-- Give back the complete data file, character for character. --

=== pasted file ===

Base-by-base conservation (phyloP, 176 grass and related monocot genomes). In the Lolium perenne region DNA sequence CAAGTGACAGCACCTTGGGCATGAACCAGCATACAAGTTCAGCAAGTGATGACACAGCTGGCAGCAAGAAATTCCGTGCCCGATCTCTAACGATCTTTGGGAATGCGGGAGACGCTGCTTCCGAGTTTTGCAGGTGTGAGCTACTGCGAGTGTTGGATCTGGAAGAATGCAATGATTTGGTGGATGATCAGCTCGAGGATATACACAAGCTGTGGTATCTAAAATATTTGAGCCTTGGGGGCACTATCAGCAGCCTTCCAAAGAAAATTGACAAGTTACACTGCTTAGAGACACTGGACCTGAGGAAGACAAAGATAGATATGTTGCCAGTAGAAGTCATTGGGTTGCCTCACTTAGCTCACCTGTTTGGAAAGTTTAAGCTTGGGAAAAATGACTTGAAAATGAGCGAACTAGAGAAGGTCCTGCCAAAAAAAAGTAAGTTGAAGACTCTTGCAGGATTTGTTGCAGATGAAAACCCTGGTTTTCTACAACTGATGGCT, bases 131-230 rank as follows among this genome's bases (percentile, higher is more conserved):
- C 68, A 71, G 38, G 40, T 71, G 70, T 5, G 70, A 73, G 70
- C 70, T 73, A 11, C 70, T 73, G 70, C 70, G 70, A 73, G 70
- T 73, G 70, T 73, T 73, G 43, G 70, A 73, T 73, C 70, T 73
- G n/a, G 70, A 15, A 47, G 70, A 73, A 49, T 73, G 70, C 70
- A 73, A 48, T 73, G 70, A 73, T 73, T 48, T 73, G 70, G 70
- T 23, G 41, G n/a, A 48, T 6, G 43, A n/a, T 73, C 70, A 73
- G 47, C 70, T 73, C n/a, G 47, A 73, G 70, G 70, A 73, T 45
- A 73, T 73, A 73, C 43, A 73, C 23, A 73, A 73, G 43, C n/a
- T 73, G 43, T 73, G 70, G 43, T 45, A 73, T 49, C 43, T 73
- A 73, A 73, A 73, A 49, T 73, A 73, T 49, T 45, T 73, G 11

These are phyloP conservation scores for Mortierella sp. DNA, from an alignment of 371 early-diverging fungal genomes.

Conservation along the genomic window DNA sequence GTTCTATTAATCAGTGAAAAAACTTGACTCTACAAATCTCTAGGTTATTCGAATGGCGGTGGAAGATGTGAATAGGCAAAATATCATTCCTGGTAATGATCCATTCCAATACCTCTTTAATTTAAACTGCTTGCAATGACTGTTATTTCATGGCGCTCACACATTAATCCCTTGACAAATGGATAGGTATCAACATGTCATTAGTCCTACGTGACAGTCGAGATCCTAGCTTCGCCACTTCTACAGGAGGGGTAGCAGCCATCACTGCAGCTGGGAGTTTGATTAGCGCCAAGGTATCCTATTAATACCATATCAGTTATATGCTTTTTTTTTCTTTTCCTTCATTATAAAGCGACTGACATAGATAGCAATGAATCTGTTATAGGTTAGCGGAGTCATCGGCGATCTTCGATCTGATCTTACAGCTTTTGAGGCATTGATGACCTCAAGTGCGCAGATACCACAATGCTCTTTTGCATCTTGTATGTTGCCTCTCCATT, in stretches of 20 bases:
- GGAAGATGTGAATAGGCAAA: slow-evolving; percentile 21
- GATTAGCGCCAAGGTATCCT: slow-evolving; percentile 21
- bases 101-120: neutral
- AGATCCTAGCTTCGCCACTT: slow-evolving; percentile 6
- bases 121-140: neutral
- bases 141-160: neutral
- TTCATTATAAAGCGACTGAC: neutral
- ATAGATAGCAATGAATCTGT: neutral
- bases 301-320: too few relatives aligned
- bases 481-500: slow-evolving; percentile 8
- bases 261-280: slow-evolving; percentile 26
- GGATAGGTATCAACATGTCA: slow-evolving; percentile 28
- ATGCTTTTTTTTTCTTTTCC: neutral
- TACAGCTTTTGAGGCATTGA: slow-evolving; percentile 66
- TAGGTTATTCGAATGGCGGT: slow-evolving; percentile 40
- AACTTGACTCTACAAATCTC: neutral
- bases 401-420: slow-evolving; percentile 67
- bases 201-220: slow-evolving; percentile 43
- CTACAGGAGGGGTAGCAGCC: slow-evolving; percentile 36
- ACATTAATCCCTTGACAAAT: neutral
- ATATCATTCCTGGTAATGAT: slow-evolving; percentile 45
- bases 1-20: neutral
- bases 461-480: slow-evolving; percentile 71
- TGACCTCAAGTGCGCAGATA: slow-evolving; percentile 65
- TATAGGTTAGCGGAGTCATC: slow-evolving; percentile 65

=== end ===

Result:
Base-by-base conservation (phyloP, 176 grass and related monocot genomes). In the Lolium perenne region DNA sequence CAAGTGACAGCACCTTGGGCATGAACCAGCATACAAGTTCAGCAAGTGATGACACAGCTGGCAGCAAGAAATTCCGTGCCCGATCTCTAACGATCTTTGGGAATGCGGGAGACGCTGCTTCCGAGTTTTGCAGGTGTGAGCTACTGCGAGTGTTGGATCTGGAAGAATGCAATGATTTGGTGGATGATCAGCTCGAGGATATACACAAGCTGTGGTATCTAAAATATTTGAGCCTTGGGGGCACTATCAGCAGCCTTCCAAAGAAAATTGACAAGTTACACTGCTTAGAGACACTGGACCTGAGGAAGACAAAGATAGATATGTTGCCAGTAGAAGTCATTGGGTTGCCTCACTTAGCTCACCTGTTTGGAAAGTTTAAGCTTGGGAAAAATGACTTGAAAATGAGCGAACTAGAGAAGGTCCTGCCAAAAAAAAGTAAGTTGAAGACTCTTGCAGGATTTGTTGCAGATGAAAACCCTGGTTTTCTACAACTGATGGCT, bases 131-230 rank as follows among this genome's bases (percentile, higher is more conserved):
- C 68, A 71, G 38, G 40, T 71, G 70, T 5, G 70, A 73, G 70
- C 70, T 73, A 11, C 70, T 73, G 70, C 70, G 70, A 73, G 70
- T 73, G 70, T 73, T 73, G 43, G 70, A 73, T 73, C 70, T 73
- G n/a, G 70, A 15, A 47, G 70, A 73, A 49, T 73, G 70, C 70
- A 73, A 48, T 73, G 70, A 73, T 73, T 48, T 73, G 70, G 70
- T 23, G 41, G n/a, A 48, T 6, G 43, A n/a, T 73, C 70, A 73
- G 47, C 70, T 73, C n/a, G 47, A 73, G 70, G 70, A 73, T 45
- A 73, T 73, A 73, C 43, A 73, C 23, A 73, A 73, G 43, C n/a
- T 73, G 43, T 73, G 70, G 43, T 45, A 73, T 49, C 43, T 73
- A 73, A 73, A 73, A 49, T 73, A 73, T 49, T 45, T 73, G 11

These are phyloP conservation scores for Mortierella sp. DNA, from an alignment of 371 early-diverging fungal genomes.

Conservation along the genomic window DNA sequence GTTCTATTAATCAGTGAAAAAACTTGACTCTACAAATCTCTAGGTTATTCGAATGGCGGTGGAAGATGTGAATAGGCAAAATATCATTCCTGGTAATGATCCATTCCAATACCTCTTTAATTTAAACTGCTTGCAATGACTGTTATTTCATGGCGCTCACACATTAATCCCTTGACAAATGGATAGGTATCAACATGTCATTAGTCCTACGTGACAGTCGAGATCCTAGCTTCGCCACTTCTACAGGAGGGGTAGCAGCCATCACTGCAGCTGGGAGTTTGATTAGCGCCAAGGTATCCTATTAATACCATATCAGTTATATGCTTTTTTTTTCTTTTCCTTCATTATAAAGCGACTGACATAGATAGCAATGAATCTGTTATAGGTTAGCGGAGTCATCGGCGATCTTCGATCTGATCTTACAGCTTTTGAGGCATTGATGACCTCAAGTGCGCAGATACCACAATGCTCTTTTGCATCTTGTATGTTGCCTCTCCATT, in stretches of 20 bases:
- GGAAGATGTGAATAGGCAAA: slow-evolving; percentile 21
- GATTAGCGCCAAGGTATCCT: slow-evolving; percentile 21
- bases 101-120: neutral
- AGATCCTAGCTTCGCCACTT: slow-evolving; percentile 6
- bases 121-140: neutral
- bases 141-160: neutral
- TTCATTATAAAGCGACTGAC: neutral
- ATAGATAGCAATGAATCTGT: neutral
- bases 301-320: too few relatives aligned
- bases 481-500: slow-evolving; percentile 8
- bases 261-280: slow-evolving; percentile 26
- GGATAGGTATCAACATGTCA: slow-evolving; percentile 28
- ATGCTTTTTTTTTCTTTTCC: neutral
- TACAGCTTTTGAGGCATTGA: slow-evolving; percentile 66
- TAGGTTATTCGAATGGCGGT: slow-evolving; percentile 40
- AACTTGACTCTACAAATCTC: neutral
- bases 401-420: slow-evolving; percentile 67
- bases 201-220: slow-evolving; percentile 43
- CTACAGGAGGGGTAGCAGCC: slow-evolving; percentile 36
- ACATTAATCCCTTGACAAAT: neutral
- ATATCATTCCTGGTAATGAT: slow-evolving; percentile 45
- bases 1-20: neutral
- bases 461-480: slow-evolving; percentile 71
- TGACCTCAAGTGCGCAGATA: slow-evolving; percentile 65
- TATAGGTTAGCGGAGTCATC: slow-evolving; percentile 65